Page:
Sexual Assault Reckoning Has Yet to Come at Wake Forest

On a regular February morning in 2014, Elizabeth Kuehn didn’t wake up to her alarm.

Instead, she woke up to something alarming — a male student raping her.

Afterwards, Kuehn, then a sophomore, knew what happened but couldn’t process it. She didn’t cry for two weeks. She blamed herself for months. She constantly worried about taking action against her rapist, wondering if she could prevent him from doing it again.

In the four years that have passed, Kuehn fought to take back control and to heal.

Despite her accomplishments, the #MeToo movement caused Kuehn so much discomfort that she originally did not want to speak out.

When a man tried to grab her underwear through her dress in a bar, Kuehn decided her time had come. She recently published an online article, “Time for Me to Say #MeToo,” about the mental process behind her recovery.

“It’s a lot easier to be vocal when you’re angry than when you’re sad,” Kuehn said.

The #MeToo movement gained traction in October when, in the wake of scandals such as the Harvey Weinstein accusations, actress Alyssa Milano encouraged her Twitter followers to post their experiences of sexual misconduct online or to simply respond with #MeToo, assuring other survivors that they are not alone.

While #MeToo has empowered many people to come forward with their stories, the high frequency of sexual assault on college campuses, including Wake Forest, remains unseen. The Bureau of Justice Statistics reported that 80 percent of sexual assaults committed against college women go unreported.

“We have no reason to believe that the Wake Forest campus is any different,” said Tanya Jachimiak, the Title IX coordinator. “We do know that the number of reports that we receive do not capture all of the survivors out there.”

There are many factors, both social and personal, that affect a student’s decision to report sexual violence. According to Steph Trilling, assistant director of the Safe Office, these can range from fear of not being believed to worries about consequences.

“Many students say that after an experience of sexual misconduct they just want things to go back to normal,” Trilling said. “Participating in a reporting process can remind them of their experience, which may contribute to further emotional distress.”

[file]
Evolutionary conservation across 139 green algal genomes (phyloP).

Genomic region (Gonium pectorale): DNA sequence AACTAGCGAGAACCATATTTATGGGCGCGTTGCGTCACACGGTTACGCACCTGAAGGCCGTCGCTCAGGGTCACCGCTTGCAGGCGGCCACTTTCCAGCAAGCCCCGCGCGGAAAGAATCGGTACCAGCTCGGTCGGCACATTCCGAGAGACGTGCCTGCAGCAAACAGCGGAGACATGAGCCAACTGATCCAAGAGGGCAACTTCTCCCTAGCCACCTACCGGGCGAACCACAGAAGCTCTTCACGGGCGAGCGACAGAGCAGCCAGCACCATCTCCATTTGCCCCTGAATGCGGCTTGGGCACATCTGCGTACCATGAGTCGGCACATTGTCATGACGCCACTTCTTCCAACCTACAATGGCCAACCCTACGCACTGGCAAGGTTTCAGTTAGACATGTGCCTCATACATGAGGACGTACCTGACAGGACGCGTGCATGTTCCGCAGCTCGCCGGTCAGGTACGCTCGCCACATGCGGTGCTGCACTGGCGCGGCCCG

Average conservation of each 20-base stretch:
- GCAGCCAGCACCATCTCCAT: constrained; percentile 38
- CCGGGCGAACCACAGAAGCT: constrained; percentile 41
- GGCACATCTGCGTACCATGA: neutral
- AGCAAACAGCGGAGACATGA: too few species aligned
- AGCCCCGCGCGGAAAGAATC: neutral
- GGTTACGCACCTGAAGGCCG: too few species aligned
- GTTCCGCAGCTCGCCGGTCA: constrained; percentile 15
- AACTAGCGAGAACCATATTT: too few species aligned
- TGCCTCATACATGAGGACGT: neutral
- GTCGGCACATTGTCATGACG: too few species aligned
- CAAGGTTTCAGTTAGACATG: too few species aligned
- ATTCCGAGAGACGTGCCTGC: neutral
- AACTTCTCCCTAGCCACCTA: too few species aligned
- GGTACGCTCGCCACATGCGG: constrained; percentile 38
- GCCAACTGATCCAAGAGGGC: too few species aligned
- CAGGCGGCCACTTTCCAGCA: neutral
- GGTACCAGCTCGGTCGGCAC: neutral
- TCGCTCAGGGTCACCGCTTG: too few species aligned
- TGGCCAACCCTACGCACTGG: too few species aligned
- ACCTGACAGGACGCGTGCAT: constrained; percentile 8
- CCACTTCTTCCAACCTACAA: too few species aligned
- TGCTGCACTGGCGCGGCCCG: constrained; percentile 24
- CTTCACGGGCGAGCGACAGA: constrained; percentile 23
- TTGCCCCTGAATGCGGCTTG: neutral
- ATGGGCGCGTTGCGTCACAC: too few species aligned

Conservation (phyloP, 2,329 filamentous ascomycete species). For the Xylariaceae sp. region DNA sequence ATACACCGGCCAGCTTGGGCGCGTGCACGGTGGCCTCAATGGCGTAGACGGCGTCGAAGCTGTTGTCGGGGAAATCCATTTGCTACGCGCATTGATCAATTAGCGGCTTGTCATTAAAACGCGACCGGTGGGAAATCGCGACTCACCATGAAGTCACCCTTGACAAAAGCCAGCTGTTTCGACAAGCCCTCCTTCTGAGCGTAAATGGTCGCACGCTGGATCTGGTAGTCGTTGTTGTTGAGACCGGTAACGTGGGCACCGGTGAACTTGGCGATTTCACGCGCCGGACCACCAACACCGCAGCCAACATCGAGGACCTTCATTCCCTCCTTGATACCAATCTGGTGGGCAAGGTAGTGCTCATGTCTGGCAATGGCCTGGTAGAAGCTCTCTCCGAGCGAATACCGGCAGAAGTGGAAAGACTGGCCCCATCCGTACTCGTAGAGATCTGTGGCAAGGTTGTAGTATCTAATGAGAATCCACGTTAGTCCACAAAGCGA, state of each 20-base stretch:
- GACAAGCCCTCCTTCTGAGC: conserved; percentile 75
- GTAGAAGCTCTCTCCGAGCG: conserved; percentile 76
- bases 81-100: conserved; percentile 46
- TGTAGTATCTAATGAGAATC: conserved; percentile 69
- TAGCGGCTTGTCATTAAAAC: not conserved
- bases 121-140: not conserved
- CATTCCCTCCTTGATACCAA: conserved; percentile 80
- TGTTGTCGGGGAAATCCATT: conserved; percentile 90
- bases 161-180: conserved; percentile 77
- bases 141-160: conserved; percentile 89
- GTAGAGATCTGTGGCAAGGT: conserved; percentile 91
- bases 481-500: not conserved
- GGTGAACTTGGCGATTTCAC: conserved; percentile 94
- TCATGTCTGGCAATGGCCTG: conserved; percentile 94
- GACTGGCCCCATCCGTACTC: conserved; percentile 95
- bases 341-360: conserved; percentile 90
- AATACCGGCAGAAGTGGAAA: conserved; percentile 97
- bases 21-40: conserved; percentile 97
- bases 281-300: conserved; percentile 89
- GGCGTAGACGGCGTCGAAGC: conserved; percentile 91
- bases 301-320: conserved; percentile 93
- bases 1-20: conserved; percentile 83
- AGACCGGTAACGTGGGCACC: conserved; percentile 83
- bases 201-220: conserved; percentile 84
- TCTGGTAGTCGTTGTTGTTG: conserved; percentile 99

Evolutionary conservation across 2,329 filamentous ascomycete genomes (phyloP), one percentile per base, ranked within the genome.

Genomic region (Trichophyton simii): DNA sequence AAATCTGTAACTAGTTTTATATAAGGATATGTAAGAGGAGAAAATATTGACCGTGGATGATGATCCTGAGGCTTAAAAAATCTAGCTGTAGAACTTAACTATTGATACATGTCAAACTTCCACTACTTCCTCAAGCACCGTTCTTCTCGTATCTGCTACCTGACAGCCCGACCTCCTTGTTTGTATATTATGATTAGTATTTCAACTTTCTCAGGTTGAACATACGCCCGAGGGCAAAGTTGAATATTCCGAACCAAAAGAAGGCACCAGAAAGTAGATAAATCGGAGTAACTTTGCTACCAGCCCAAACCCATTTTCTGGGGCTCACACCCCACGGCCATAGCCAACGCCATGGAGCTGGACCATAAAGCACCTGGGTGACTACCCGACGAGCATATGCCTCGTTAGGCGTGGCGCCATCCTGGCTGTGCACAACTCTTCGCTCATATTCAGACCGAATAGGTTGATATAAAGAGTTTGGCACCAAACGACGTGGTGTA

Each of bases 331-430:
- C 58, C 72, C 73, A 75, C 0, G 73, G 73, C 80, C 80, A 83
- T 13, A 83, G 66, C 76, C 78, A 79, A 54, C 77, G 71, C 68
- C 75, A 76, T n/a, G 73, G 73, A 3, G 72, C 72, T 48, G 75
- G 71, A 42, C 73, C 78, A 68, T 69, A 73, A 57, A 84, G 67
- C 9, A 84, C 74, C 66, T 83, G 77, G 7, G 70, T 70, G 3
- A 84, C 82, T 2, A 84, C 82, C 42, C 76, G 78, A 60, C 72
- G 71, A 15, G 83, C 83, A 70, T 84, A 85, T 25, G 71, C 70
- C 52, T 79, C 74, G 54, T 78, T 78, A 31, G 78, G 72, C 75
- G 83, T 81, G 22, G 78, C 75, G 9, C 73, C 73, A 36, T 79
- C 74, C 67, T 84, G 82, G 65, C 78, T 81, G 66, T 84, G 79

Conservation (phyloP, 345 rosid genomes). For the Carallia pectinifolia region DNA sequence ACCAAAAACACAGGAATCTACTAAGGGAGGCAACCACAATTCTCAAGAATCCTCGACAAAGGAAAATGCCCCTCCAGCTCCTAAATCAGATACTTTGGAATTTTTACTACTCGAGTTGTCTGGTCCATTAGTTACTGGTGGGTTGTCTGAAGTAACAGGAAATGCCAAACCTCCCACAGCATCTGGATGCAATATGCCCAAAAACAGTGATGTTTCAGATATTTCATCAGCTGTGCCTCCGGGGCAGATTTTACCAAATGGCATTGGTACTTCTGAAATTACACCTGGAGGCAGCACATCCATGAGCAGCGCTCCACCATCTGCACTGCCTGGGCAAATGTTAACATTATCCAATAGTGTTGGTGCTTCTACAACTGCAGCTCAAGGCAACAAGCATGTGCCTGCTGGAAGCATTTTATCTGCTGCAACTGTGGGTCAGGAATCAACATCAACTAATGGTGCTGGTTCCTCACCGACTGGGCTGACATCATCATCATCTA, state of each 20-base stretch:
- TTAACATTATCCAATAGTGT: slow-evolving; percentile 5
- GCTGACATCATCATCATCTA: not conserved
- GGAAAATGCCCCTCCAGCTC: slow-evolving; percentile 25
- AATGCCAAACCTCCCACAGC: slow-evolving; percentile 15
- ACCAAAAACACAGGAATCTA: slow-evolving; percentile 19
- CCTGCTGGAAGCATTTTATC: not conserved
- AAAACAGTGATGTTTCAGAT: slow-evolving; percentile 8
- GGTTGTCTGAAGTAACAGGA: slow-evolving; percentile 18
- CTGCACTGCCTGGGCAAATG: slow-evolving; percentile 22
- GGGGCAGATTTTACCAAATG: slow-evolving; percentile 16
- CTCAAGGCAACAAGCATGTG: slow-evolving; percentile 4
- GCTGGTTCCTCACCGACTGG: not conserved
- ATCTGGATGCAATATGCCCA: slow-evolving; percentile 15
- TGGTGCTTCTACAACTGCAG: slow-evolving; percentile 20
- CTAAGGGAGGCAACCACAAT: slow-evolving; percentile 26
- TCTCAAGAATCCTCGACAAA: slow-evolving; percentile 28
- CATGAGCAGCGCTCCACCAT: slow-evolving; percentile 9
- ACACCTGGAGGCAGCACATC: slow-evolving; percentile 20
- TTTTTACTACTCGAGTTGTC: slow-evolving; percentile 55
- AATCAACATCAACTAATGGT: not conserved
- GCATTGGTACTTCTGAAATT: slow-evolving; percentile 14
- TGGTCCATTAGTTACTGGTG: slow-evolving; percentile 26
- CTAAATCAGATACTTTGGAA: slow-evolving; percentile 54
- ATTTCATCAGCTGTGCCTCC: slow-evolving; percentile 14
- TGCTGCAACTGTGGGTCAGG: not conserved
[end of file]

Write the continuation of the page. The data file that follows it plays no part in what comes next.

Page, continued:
In May, Kuehn wanted to report with the school, but as her rapist had graduated, she would have had to press official legal charges. After talking with a criminal defense lawyer who told her that she had a strong case, Kuehn weighed her options. In the end, she made the right decision for herself: to not press charges.

“I thought it would hinder my healing process to have to go through that,” Kuehn said.

Exactly how many collegiate cases exist is hard to discern due to the lack of reporting. A poll by The Washington Post reported that 1 in 5 collegiate women are sexually violated.

According to the Wake Forest Annual Crime and Fire Report, there were 12 reported cases of fondling on campus from 2014 to 2016 and 10 reported cases of rape on campus in the same period.

Juniors Katy Marget and Emily Walton believe there is a high prevalence of sexual misconduct on campus. Together, they run an online blog, titled ‘End the Silence, Wake Forest,’ which publishes anonymous submissions from Wake Forest students in an effort to raise awareness about sexual violence.

On average, they receive three to four submissions per semester of direct stories about experiences of sexual misconduct in addition to the many that express support of survivors.

Marget believes that the anonymity gives more power to the stories than it might take away in how it exemplifies the prevalence of sexual misconduct.

“When you’re reading [the blog], it’s someone you could have class with, it’s someone you could walk by every day,” Marget said.

After publishing her article, Kuehn received responses from 14 current and former Wake Forest students — many of whom she didn’t know — who shared with her their similar experiences. In the era of #MeToo, Kuehn hopes that the stigma of sexual misconduct will dissipate.

“It shouldn’t be that scary for me to tell people that I was raped because I didn’t do anything wrong,” Kuehn said. “What am I so afraid of?”

 

  • ZXa321

    So what is the problem with calling the Winston Salem police to press charges against a rapist? The minute it happens you empower yourself to take charge of the situation instead of leaving in the hands of those who want to protect the university’s policies.

  • bckn

    Often in campus assault, you are talking about people are on the own for the first time in their lives, who have never had contact with law enforcement. It can be very intimidating to go to the police- those guilt trips you put yourself through will be negatively validated and magnified- although it is irrelevent they will ask: what you were wearing, did you flirt, how forcefully did you say no, where are your injuries if you resisted, etc. etc. Victims hope the University will treat this in a fair way that also is more evolved and respectful in terms of victim-blaming. Universities do have a role, and if they do it right it can result in a fair outcome that could even allow for certain offenders to have access to restorative justice.